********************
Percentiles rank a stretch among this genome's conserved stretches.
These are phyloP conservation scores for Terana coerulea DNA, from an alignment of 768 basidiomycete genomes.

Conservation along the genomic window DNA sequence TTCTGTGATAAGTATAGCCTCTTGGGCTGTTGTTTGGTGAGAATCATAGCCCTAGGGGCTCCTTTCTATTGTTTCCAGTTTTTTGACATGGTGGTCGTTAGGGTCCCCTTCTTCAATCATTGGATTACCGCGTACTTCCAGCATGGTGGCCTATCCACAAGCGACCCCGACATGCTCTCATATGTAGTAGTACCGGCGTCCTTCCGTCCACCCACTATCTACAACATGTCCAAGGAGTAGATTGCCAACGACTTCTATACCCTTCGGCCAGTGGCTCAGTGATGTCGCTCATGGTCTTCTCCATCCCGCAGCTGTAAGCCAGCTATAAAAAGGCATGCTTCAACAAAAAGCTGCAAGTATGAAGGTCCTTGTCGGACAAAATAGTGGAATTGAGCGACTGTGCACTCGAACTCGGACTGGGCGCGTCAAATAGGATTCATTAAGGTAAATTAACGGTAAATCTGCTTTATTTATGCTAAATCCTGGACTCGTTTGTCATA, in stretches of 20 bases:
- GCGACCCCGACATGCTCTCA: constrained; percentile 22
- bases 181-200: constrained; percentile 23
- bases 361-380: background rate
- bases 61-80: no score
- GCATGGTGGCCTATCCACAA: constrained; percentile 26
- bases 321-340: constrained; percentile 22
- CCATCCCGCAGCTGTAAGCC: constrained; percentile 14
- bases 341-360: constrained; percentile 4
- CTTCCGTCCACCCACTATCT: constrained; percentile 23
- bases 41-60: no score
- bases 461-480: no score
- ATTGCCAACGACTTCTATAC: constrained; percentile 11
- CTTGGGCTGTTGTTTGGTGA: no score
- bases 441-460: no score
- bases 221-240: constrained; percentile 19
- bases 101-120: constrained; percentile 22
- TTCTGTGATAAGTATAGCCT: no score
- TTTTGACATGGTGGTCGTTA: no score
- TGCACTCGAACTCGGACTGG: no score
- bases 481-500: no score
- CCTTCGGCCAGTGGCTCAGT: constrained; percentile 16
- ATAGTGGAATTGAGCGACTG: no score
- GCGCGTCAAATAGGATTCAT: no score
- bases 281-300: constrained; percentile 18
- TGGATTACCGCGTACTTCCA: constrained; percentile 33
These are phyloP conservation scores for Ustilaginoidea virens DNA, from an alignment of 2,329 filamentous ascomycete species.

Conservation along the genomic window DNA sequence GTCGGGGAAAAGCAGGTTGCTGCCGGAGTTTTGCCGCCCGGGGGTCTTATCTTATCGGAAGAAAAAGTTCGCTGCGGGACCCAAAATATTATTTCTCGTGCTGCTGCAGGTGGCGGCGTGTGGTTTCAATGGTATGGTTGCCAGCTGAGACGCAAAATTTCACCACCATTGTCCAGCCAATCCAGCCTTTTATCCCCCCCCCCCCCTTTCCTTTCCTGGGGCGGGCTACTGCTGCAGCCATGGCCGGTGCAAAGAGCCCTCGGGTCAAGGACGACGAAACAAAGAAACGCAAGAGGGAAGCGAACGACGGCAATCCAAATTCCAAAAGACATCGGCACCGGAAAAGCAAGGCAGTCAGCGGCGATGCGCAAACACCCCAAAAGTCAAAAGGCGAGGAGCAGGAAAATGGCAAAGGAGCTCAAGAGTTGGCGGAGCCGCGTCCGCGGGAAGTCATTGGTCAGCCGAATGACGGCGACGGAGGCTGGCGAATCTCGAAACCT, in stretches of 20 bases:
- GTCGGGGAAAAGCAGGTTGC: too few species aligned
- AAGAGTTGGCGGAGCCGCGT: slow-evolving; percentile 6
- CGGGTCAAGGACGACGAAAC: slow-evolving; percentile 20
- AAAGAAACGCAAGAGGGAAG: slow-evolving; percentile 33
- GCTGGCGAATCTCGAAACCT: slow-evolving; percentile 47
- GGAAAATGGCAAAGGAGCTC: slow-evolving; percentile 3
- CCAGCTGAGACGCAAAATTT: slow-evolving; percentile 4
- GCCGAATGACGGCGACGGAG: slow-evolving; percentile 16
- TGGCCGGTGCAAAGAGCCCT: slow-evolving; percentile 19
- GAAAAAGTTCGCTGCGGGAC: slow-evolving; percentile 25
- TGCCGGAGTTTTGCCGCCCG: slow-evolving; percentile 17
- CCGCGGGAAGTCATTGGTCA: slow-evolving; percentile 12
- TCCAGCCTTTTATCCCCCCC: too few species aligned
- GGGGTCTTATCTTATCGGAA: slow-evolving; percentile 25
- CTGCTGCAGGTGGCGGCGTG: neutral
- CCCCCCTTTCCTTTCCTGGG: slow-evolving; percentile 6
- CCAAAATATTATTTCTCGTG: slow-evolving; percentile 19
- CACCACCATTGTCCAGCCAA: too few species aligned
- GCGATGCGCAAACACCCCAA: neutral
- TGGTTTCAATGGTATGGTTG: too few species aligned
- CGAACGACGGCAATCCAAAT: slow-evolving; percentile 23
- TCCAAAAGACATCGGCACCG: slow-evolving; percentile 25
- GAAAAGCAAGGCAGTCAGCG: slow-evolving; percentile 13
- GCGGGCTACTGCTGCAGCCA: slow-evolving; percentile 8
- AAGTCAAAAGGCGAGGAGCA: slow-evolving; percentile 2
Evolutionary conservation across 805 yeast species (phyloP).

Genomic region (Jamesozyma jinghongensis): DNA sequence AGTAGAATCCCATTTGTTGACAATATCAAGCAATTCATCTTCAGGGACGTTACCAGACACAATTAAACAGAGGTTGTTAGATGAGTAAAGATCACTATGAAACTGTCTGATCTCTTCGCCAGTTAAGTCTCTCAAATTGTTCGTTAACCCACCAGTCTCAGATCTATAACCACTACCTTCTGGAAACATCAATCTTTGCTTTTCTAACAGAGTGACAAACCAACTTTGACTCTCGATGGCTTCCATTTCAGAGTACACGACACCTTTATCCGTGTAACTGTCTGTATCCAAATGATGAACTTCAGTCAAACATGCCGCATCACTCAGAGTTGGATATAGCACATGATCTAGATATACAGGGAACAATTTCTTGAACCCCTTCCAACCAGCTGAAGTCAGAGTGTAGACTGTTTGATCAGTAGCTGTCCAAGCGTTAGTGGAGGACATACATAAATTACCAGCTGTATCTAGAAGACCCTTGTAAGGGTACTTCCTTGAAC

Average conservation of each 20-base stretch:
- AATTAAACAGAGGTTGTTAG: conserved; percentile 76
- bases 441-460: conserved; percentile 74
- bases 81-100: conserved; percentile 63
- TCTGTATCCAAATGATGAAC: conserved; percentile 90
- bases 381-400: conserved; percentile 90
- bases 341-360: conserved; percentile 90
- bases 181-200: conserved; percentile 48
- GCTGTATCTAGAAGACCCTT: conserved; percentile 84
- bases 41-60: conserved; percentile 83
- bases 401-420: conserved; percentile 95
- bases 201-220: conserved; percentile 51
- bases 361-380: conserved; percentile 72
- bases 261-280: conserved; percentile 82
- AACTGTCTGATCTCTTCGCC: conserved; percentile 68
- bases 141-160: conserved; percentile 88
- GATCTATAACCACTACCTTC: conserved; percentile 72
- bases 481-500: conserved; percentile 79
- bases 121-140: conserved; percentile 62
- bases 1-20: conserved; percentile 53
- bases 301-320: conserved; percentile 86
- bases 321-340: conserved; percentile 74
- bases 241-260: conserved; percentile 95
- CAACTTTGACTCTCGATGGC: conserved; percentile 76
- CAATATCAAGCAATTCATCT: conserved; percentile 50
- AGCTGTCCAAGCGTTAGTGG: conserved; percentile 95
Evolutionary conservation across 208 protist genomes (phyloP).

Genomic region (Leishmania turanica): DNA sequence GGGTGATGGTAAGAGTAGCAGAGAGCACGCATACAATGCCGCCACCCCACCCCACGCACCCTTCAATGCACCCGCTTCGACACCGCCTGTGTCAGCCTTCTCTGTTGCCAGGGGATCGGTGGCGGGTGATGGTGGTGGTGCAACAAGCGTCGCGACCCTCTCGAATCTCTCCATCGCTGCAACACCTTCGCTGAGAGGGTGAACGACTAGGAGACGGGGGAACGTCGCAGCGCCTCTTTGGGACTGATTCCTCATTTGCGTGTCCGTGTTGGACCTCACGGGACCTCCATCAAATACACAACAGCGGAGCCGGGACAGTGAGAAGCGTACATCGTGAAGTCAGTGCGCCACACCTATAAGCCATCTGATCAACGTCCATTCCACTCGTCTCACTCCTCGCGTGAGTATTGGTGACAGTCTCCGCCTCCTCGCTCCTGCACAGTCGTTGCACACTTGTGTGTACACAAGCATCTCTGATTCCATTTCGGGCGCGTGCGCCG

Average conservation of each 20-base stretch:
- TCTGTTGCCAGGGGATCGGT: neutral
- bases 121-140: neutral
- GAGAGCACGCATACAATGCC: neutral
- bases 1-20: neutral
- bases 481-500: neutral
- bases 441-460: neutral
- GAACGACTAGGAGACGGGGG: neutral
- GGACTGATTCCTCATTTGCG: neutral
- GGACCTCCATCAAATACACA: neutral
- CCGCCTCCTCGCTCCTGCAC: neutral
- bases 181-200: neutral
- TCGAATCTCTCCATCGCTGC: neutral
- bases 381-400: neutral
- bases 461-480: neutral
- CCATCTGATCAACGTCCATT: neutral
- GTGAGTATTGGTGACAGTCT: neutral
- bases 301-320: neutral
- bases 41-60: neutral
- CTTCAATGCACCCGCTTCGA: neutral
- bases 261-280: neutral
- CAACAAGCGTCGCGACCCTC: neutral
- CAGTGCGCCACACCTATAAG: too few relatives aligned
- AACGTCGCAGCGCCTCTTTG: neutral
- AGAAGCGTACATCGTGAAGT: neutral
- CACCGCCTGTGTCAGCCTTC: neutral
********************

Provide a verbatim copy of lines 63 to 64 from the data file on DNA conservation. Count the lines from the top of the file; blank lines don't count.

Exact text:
- bases 381-400: conserved; percentile 90
- bases 341-360: conserved; percentile 90